The Moon Visits Two Star Clusters in Night Sky

This week the moon moves past two of the prettiest star clusters in the sky, the Pleiades and Messier 35. As seen around 10 p.m., the position of the moon is marked each night.
This week the moon moves past two of the prettiest star clusters in the sky, the Pleiades and Messier 35. As seen around 10 p.m., the position of the moon is marked each night. (Image credit: Starry Night Software)

Over the next few days, the moon will move past two of the prettiest star clusters in the sky.

Tonight (April 6) the moon will be located just below the brightest star cluster we can see from Earth — the Pleiades, which is found in the constellation Taurus. By Saturday, the moon will nearing another nice cluster, known as Messier 35.

The Pleiades cluster has been known since antiquity by nearly every culture around the world. It is best known as the Pleiades or the Seven Sisters, even though only six of its stars are readily visible  with the naked eye.

This sky map of the moon and star clusters shows how they will appear together this week.

Not the Little Dipper

Beginning stargazersoften mistake the Pleiades for the Little Dipper, because it is dipper-shaped and much brighter than the real Little Dipper. In Japanese, the cluster is known as Subaru, and the Japanese automakeruses a picture of the Pleiades as its logo. In Australia,  the Pleiades are  known as “the Shopping Cart.”

Tonight, the Pleiades are easily seen just above the thin waxing crescent moon. By Thursday,  the moon will have moved so that it is above and to the left of the Pleiades. The cluster will be readily visible with the naked eye on both nights, though it looks even better in binoculars or a small telescope. With either of those vision aids, hundreds of stars in this cluster become visible.

By Saturday night (April 9) the moon will have moved on from Taurus into Gemini, and it will be near another fine cluster. This one has no name, only a number in the famous catalog compiled by Charles Messier: Messier 35 (or M35 for short).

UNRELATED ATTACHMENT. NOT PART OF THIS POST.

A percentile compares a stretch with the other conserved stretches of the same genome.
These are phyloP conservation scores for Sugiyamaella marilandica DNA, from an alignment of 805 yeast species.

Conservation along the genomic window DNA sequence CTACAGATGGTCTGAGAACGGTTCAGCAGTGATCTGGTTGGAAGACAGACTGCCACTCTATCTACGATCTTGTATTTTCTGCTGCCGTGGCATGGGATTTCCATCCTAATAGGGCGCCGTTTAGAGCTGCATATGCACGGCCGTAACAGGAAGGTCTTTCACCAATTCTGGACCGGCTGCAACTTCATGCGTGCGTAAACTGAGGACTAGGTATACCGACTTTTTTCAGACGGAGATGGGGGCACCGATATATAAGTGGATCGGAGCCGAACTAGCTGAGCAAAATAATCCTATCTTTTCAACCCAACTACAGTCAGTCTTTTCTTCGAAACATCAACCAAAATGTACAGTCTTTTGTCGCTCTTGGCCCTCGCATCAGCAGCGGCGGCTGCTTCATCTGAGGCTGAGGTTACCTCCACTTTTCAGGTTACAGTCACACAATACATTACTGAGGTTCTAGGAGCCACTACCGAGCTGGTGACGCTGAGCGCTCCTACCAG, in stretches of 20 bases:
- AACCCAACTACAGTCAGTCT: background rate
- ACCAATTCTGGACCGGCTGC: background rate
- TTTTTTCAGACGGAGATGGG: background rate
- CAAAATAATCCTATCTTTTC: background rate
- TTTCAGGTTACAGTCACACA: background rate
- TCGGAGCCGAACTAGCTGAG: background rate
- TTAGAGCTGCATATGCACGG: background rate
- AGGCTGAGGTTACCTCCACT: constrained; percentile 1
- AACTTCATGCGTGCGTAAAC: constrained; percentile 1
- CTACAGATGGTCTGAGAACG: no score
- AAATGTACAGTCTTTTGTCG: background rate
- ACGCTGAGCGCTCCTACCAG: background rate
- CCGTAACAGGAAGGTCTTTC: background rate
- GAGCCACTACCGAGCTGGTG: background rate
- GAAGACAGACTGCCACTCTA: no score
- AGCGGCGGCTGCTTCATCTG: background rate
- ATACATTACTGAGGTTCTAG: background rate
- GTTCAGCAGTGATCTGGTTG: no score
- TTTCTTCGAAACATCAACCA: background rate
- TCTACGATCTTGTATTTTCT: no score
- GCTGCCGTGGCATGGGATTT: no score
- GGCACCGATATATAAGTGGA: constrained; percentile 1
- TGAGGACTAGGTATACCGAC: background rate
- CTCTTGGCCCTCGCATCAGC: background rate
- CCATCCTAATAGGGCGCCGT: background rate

Charles Messier was an eminent hunter of comets in the 18th century. To make identification of comets easier, he compiled a list of permanent objects in the sky that look somewhat like comets. His list contains 110 objects that represent the brightest and best deep-sky objects in the heavens: star clusters, nebulae and galaxies.

Observing his list has become a popular project for amateur astronomers, who attempt to spot all 110 objects Messier saw. In the process, they learn what deep-sky objects look like, and how to find their way around the sky.

Messier 35

Messier first observed the M35 cluster on August 30, 1764. This cluster has many more stars than the Pleiades, but is seven times farther away from us — 2,850 light-years as opposed to 410 light-years for the Pleiades. In binoculars it just appears as a dim glow; it takes a small telescope to resolve it into stars.

The Pleiades are also in Messier’s catalog as Messier 45, but he did not discover that cluster. When he was about to publish his catalog for the first time, Mesier added a few well-known objects to pad its numbers up to 45, including the Orion Nebula (Messier 42 and 43), the Beehive Cluster (Messier 44) and the Pleiades (Messier 45).

Some years later, Messier published a larger catalog of 103 objects, and noted in his personal copy six more, bringing the total to 109. In recent years, astronomers have added a last object to bring the total to an even 110 objects. This last object is one of the two satellite galaxies of the Andromeda Galaxy (Messier 31), which Messier observed and drew, but never assigned a number.

This article was provided to by  Starry Night Education, the leader in space science curriculum solutions.

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Geoff Gaherty
Starry Night Sky Columnist

Geoff Gaherty was's Night Sky columnist and in partnership with Starry Night software and a dedicated amateur astronomer who sought to share the wonders of the night sky with the world. Based in Canada, Geoff studied mathematics and physics at McGill University and earned a Ph.D. in anthropology from the University of Toronto, all while pursuing a passion for the night sky and serving as an astronomy communicator. He credited a partial solar eclipse observed in 1946 (at age 5) and his 1957 sighting of the Comet Arend-Roland as a teenager for sparking his interest in amateur astronomy. In 2008, Geoff won the Chant Medal from the Royal Astronomical Society of Canada, an award given to a Canadian amateur astronomer in recognition of their lifetime achievements. Sadly, Geoff passed away July 7, 2016 due to complications from a kidney transplant, but his legacy continues at Starry Night.